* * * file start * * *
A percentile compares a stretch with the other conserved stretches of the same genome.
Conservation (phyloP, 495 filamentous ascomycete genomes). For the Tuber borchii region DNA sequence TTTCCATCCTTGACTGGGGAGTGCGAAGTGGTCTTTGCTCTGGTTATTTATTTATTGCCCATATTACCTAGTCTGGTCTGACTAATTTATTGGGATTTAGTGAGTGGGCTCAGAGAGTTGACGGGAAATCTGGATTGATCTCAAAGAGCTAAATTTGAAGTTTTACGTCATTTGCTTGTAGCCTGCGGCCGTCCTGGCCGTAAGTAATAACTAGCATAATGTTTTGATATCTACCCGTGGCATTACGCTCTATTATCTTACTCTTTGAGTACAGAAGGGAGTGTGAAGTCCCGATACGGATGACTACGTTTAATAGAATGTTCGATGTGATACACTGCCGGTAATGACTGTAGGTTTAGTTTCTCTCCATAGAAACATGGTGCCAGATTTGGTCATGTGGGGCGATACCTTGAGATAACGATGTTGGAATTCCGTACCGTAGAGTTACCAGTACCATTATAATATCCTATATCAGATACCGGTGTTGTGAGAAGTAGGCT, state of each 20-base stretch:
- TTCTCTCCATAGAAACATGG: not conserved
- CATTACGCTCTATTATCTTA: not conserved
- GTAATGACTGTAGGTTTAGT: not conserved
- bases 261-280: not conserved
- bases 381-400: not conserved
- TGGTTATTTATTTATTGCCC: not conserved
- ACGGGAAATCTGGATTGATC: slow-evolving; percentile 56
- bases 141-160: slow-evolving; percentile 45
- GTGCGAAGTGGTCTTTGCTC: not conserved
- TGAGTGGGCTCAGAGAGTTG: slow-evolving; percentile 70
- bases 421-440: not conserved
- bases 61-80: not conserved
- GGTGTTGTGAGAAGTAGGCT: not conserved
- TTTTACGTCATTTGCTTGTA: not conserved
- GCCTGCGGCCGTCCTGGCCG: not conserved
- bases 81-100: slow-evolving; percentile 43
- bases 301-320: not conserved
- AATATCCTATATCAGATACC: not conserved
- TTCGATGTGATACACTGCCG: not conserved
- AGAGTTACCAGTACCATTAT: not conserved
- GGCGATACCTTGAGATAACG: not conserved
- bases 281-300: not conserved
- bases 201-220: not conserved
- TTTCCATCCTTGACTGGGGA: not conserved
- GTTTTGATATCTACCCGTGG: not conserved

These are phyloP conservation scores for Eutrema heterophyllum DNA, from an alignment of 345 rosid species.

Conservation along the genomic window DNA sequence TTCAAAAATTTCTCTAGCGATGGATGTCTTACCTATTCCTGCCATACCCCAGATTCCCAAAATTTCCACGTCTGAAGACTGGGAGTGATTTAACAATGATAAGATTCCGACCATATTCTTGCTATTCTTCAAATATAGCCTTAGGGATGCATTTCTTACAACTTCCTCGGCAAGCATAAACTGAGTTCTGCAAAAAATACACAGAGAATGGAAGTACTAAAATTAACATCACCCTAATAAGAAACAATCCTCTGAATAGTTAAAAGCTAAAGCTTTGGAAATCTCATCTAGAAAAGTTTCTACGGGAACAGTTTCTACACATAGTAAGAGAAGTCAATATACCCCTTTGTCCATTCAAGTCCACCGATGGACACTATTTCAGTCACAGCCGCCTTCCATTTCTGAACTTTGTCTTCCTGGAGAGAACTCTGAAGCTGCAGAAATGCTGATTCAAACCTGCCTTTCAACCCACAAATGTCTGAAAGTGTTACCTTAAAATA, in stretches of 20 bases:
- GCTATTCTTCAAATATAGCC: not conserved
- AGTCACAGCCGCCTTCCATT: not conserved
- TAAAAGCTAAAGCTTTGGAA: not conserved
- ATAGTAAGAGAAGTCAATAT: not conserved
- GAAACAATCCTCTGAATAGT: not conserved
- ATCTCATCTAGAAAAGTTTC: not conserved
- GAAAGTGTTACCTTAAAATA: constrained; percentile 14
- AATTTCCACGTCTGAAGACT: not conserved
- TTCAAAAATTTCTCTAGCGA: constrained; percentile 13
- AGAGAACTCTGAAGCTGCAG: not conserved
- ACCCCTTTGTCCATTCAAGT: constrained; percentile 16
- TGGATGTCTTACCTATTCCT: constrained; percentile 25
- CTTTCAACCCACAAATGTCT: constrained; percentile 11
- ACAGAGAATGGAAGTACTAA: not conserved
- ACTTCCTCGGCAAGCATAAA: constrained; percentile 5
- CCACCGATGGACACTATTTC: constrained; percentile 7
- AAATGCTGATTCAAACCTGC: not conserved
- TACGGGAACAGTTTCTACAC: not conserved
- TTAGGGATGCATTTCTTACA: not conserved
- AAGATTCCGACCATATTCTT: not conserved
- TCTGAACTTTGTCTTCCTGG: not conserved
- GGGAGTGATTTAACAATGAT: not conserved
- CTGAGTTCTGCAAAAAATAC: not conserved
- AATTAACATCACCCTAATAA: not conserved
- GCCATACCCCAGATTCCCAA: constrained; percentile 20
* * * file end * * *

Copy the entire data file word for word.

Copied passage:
A percentile compares a stretch with the other conserved stretches of the same genome.
Conservation (phyloP, 495 filamentous ascomycete genomes). For the Tuber borchii region DNA sequence TTTCCATCCTTGACTGGGGAGTGCGAAGTGGTCTTTGCTCTGGTTATTTATTTATTGCCCATATTACCTAGTCTGGTCTGACTAATTTATTGGGATTTAGTGAGTGGGCTCAGAGAGTTGACGGGAAATCTGGATTGATCTCAAAGAGCTAAATTTGAAGTTTTACGTCATTTGCTTGTAGCCTGCGGCCGTCCTGGCCGTAAGTAATAACTAGCATAATGTTTTGATATCTACCCGTGGCATTACGCTCTATTATCTTACTCTTTGAGTACAGAAGGGAGTGTGAAGTCCCGATACGGATGACTACGTTTAATAGAATGTTCGATGTGATACACTGCCGGTAATGACTGTAGGTTTAGTTTCTCTCCATAGAAACATGGTGCCAGATTTGGTCATGTGGGGCGATACCTTGAGATAACGATGTTGGAATTCCGTACCGTAGAGTTACCAGTACCATTATAATATCCTATATCAGATACCGGTGTTGTGAGAAGTAGGCT, state of each 20-base stretch:
- TTCTCTCCATAGAAACATGG: not conserved
- CATTACGCTCTATTATCTTA: not conserved
- GTAATGACTGTAGGTTTAGT: not conserved
- bases 261-280: not conserved
- bases 381-400: not conserved
- TGGTTATTTATTTATTGCCC: not conserved
- ACGGGAAATCTGGATTGATC: slow-evolving; percentile 56
- bases 141-160: slow-evolving; percentile 45
- GTGCGAAGTGGTCTTTGCTC: not conserved
- TGAGTGGGCTCAGAGAGTTG: slow-evolving; percentile 70
- bases 421-440: not conserved
- bases 61-80: not conserved
- GGTGTTGTGAGAAGTAGGCT: not conserved
- TTTTACGTCATTTGCTTGTA: not conserved
- GCCTGCGGCCGTCCTGGCCG: not conserved
- bases 81-100: slow-evolving; percentile 43
- bases 301-320: not conserved
- AATATCCTATATCAGATACC: not conserved
- TTCGATGTGATACACTGCCG: not conserved
- AGAGTTACCAGTACCATTAT: not conserved
- GGCGATACCTTGAGATAACG: not conserved
- bases 281-300: not conserved
- bases 201-220: not conserved
- TTTCCATCCTTGACTGGGGA: not conserved
- GTTTTGATATCTACCCGTGG: not conserved

These are phyloP conservation scores for Eutrema heterophyllum DNA, from an alignment of 345 rosid species.

Conservation along the genomic window DNA sequence TTCAAAAATTTCTCTAGCGATGGATGTCTTACCTATTCCTGCCATACCCCAGATTCCCAAAATTTCCACGTCTGAAGACTGGGAGTGATTTAACAATGATAAGATTCCGACCATATTCTTGCTATTCTTCAAATATAGCCTTAGGGATGCATTTCTTACAACTTCCTCGGCAAGCATAAACTGAGTTCTGCAAAAAATACACAGAGAATGGAAGTACTAAAATTAACATCACCCTAATAAGAAACAATCCTCTGAATAGTTAAAAGCTAAAGCTTTGGAAATCTCATCTAGAAAAGTTTCTACGGGAACAGTTTCTACACATAGTAAGAGAAGTCAATATACCCCTTTGTCCATTCAAGTCCACCGATGGACACTATTTCAGTCACAGCCGCCTTCCATTTCTGAACTTTGTCTTCCTGGAGAGAACTCTGAAGCTGCAGAAATGCTGATTCAAACCTGCCTTTCAACCCACAAATGTCTGAAAGTGTTACCTTAAAATA, in stretches of 20 bases:
- GCTATTCTTCAAATATAGCC: not conserved
- AGTCACAGCCGCCTTCCATT: not conserved
- TAAAAGCTAAAGCTTTGGAA: not conserved
- ATAGTAAGAGAAGTCAATAT: not conserved
- GAAACAATCCTCTGAATAGT: not conserved
- ATCTCATCTAGAAAAGTTTC: not conserved
- GAAAGTGTTACCTTAAAATA: constrained; percentile 14
- AATTTCCACGTCTGAAGACT: not conserved
- TTCAAAAATTTCTCTAGCGA: constrained; percentile 13
- AGAGAACTCTGAAGCTGCAG: not conserved
- ACCCCTTTGTCCATTCAAGT: constrained; percentile 16
- TGGATGTCTTACCTATTCCT: constrained; percentile 25
- CTTTCAACCCACAAATGTCT: constrained; percentile 11
- ACAGAGAATGGAAGTACTAA: not conserved
- ACTTCCTCGGCAAGCATAAA: constrained; percentile 5
- CCACCGATGGACACTATTTC: constrained; percentile 7
- AAATGCTGATTCAAACCTGC: not conserved
- TACGGGAACAGTTTCTACAC: not conserved
- TTAGGGATGCATTTCTTACA: not conserved
- AAGATTCCGACCATATTCTT: not conserved
- TCTGAACTTTGTCTTCCTGG: not conserved
- GGGAGTGATTTAACAATGAT: not conserved
- CTGAGTTCTGCAAAAAATAC: not conserved
- AATTAACATCACCCTAATAA: not conserved
- GCCATACCCCAGATTCCCAA: constrained; percentile 20